It’s been rainy and cold this week, and although the weather put a damper on our gardening activities, we decided it was an ideal opportunity to harvest and process our ginger crop!
1. This year’s ginger crop grew exceptionally well, probably due to the higher than usual rainfall during summer. The plants are in large plastic pots on the northern side of the vegetable garden, and receive some shade from the neighbours tall Lilypilly trees during the hottest part of the day.
The plants usually go dormant in winter when their pseudostems and leaves turn brown and die back. This year however the ginger plants have taken longer to become dormant, and because of the wet conditions we decided to harvest the crop as soon as possible so that the rhizomes did not spoil.
Once the top soil has been cleared away you can see the dense rhizomes and fleshy roots.
2. The rhizome mass was removed from the pot and washed to remove as much soil as possible. The old rhizomes are kept aside and it is only the new rhizomes which are used.
3. The ginger was broken into manageable sized pieces and given a final wash and scrub to remove all remaining bits of soil trapped between the rhizomes. We then peeled the pieces of ginger using a vegetable peeler.
4. Due to its high fibre content the peeled ginger was then sliced across the grain to make it easier to process the dried ginger. You will notice that our ginger has darker tinges to it, which by all accounts is usual with Australian grown ginger. The Asian ginger is lighter and more uniform in colour.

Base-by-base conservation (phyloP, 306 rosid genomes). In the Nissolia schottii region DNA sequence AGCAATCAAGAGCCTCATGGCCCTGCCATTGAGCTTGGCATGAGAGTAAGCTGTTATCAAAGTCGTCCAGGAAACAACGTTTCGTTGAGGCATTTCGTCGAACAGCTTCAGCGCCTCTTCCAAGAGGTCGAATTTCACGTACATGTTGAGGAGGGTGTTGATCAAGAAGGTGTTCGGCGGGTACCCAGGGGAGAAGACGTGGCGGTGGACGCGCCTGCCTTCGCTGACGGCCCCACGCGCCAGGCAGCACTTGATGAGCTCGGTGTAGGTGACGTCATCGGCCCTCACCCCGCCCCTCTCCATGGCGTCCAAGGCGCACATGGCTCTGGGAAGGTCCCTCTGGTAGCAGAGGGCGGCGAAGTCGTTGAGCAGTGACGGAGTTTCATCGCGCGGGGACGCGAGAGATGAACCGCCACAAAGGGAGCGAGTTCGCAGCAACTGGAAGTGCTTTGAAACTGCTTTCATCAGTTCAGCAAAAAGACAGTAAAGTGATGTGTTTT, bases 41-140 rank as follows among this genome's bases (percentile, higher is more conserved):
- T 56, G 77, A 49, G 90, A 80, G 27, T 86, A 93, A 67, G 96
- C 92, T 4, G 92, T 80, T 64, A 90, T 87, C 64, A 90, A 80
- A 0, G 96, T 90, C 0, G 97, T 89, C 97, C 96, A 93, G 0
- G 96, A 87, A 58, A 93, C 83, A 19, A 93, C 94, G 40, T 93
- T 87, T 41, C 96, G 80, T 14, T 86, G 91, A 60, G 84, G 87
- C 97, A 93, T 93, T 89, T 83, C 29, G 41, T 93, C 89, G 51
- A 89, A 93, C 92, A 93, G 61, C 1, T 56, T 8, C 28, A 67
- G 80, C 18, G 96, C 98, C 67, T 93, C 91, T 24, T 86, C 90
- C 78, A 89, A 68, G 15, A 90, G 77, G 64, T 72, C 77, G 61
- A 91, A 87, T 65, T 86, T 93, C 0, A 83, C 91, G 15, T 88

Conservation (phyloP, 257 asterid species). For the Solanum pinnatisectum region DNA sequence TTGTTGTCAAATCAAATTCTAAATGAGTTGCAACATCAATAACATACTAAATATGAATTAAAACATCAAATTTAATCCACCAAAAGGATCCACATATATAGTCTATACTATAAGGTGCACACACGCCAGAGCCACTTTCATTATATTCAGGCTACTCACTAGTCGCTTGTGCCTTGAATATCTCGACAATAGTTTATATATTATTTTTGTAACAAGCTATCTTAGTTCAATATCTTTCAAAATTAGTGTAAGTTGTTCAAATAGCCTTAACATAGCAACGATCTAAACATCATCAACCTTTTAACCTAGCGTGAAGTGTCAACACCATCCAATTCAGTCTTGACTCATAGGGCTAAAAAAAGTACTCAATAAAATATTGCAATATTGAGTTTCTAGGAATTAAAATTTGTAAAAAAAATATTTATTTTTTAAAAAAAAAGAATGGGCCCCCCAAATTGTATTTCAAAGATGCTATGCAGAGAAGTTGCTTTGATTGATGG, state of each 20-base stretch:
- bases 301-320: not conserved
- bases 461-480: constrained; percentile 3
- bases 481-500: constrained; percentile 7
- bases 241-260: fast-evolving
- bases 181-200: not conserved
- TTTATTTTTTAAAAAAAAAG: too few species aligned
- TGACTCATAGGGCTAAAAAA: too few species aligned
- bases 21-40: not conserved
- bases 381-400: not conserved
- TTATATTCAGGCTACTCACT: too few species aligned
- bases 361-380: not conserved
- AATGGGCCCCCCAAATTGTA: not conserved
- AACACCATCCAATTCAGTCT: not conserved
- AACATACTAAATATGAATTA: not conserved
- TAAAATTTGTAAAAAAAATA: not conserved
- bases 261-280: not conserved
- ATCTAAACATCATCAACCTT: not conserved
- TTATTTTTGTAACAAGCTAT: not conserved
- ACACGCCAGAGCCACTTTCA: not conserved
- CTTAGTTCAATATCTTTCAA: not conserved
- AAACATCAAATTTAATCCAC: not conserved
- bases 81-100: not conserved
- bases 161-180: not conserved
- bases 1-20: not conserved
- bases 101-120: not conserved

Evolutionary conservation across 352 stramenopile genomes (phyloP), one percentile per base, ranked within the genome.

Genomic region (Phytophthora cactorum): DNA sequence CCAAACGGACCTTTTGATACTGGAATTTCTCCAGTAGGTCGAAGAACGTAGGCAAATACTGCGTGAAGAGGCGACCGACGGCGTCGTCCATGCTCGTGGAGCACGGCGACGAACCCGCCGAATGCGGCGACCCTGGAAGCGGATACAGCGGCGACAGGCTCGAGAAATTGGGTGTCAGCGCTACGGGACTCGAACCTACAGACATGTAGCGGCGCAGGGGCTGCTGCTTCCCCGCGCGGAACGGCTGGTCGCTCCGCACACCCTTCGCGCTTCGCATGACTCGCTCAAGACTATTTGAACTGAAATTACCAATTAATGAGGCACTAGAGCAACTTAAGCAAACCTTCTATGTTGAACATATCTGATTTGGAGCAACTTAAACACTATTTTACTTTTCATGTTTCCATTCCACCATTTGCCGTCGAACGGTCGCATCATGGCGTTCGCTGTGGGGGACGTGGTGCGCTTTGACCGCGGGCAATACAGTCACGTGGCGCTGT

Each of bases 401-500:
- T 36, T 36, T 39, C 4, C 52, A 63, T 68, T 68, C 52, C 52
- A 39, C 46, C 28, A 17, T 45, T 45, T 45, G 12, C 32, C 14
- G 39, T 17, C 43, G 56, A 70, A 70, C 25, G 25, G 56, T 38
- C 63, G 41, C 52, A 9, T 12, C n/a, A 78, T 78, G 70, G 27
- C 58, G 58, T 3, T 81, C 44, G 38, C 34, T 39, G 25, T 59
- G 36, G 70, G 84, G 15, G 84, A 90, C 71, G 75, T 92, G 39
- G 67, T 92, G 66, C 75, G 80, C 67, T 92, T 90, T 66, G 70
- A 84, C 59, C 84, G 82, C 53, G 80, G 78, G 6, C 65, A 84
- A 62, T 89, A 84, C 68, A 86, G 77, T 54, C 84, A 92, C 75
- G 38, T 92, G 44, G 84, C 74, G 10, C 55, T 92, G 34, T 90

5. The larger pieces of ginger were placed directly onto the metal drying racks, while the smaller pieces were placed onto brown drying mats on the racks. The ginger was dried in a food dehydrator at 45 degrees C for approximately five hours (the drying time varies depending on the humidity of the air).
6. Once dried, the ginger was processed.
The dried slices of ginger were placed in a blender to chop it up as much as possible. It resulted in a fairly coarse ground.
The ginger was then passed through a conical burr grinder to give a finer ground, which was then stored in sealed jars for use in cooking and baking during the year.
This year we had 8 pots of ginger plants. We lost one as the rhizomes rotted, we kept one pot un-harvested, and processed most of the new ginger rhizomes from the six remaining pots. This gave us approximately 800ml of ground ginger, which we stored in sealed jars.
After such a busy week it’s time to sit back and enjoy looking at other gardeners experiences during the week. Pop over to the Propagator’s blog and look at the links in the comments section to other gardeners Six on Saturday posts.